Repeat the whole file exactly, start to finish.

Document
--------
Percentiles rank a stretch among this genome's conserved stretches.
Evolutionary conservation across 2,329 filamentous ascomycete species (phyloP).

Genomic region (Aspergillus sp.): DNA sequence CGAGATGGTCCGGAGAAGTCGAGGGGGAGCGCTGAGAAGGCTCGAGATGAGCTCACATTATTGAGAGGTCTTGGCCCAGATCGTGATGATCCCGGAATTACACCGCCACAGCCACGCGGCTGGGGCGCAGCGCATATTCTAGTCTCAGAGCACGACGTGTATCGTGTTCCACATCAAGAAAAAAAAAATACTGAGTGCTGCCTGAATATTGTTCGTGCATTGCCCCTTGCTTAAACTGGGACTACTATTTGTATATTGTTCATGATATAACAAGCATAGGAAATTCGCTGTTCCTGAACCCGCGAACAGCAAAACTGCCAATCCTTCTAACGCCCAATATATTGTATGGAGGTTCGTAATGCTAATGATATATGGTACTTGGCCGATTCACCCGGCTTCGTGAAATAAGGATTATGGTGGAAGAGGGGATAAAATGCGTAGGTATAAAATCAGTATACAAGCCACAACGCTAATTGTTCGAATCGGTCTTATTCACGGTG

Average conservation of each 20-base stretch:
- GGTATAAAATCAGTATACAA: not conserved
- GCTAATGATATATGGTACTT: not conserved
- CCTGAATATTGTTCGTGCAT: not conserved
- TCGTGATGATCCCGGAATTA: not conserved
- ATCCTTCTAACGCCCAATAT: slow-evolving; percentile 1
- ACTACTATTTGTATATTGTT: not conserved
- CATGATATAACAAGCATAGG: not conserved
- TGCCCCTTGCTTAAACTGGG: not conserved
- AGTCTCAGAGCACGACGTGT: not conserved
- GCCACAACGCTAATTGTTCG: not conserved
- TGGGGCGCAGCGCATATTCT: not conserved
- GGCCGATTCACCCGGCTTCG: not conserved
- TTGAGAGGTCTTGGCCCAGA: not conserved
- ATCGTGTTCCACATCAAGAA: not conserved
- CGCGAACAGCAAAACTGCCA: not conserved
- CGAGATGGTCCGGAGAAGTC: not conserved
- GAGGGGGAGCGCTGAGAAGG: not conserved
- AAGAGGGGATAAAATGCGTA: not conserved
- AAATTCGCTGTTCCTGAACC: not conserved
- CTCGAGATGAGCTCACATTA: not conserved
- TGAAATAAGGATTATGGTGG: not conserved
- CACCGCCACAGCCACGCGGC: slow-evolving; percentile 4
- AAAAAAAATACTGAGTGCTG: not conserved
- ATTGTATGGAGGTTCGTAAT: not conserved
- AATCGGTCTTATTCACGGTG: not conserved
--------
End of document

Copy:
Percentiles rank a stretch among this genome's conserved stretches.
Evolutionary conservation across 2,329 filamentous ascomycete species (phyloP).

Genomic region (Aspergillus sp.): DNA sequence CGAGATGGTCCGGAGAAGTCGAGGGGGAGCGCTGAGAAGGCTCGAGATGAGCTCACATTATTGAGAGGTCTTGGCCCAGATCGTGATGATCCCGGAATTACACCGCCACAGCCACGCGGCTGGGGCGCAGCGCATATTCTAGTCTCAGAGCACGACGTGTATCGTGTTCCACATCAAGAAAAAAAAAATACTGAGTGCTGCCTGAATATTGTTCGTGCATTGCCCCTTGCTTAAACTGGGACTACTATTTGTATATTGTTCATGATATAACAAGCATAGGAAATTCGCTGTTCCTGAACCCGCGAACAGCAAAACTGCCAATCCTTCTAACGCCCAATATATTGTATGGAGGTTCGTAATGCTAATGATATATGGTACTTGGCCGATTCACCCGGCTTCGTGAAATAAGGATTATGGTGGAAGAGGGGATAAAATGCGTAGGTATAAAATCAGTATACAAGCCACAACGCTAATTGTTCGAATCGGTCTTATTCACGGTG

Average conservation of each 20-base stretch:
- GGTATAAAATCAGTATACAA: not conserved
- GCTAATGATATATGGTACTT: not conserved
- CCTGAATATTGTTCGTGCAT: not conserved
- TCGTGATGATCCCGGAATTA: not conserved
- ATCCTTCTAACGCCCAATAT: slow-evolving; percentile 1
- ACTACTATTTGTATATTGTT: not conserved
- CATGATATAACAAGCATAGG: not conserved
- TGCCCCTTGCTTAAACTGGG: not conserved
- AGTCTCAGAGCACGACGTGT: not conserved
- GCCACAACGCTAATTGTTCG: not conserved
- TGGGGCGCAGCGCATATTCT: not conserved
- GGCCGATTCACCCGGCTTCG: not conserved
- TTGAGAGGTCTTGGCCCAGA: not conserved
- ATCGTGTTCCACATCAAGAA: not conserved
- CGCGAACAGCAAAACTGCCA: not conserved
- CGAGATGGTCCGGAGAAGTC: not conserved
- GAGGGGGAGCGCTGAGAAGG: not conserved
- AAGAGGGGATAAAATGCGTA: not conserved
- AAATTCGCTGTTCCTGAACC: not conserved
- CTCGAGATGAGCTCACATTA: not conserved
- TGAAATAAGGATTATGGTGG: not conserved
- CACCGCCACAGCCACGCGGC: slow-evolving; percentile 4
- AAAAAAAATACTGAGTGCTG: not conserved
- ATTGTATGGAGGTTCGTAAT: not conserved
- AATCGGTCTTATTCACGGTG: not conserved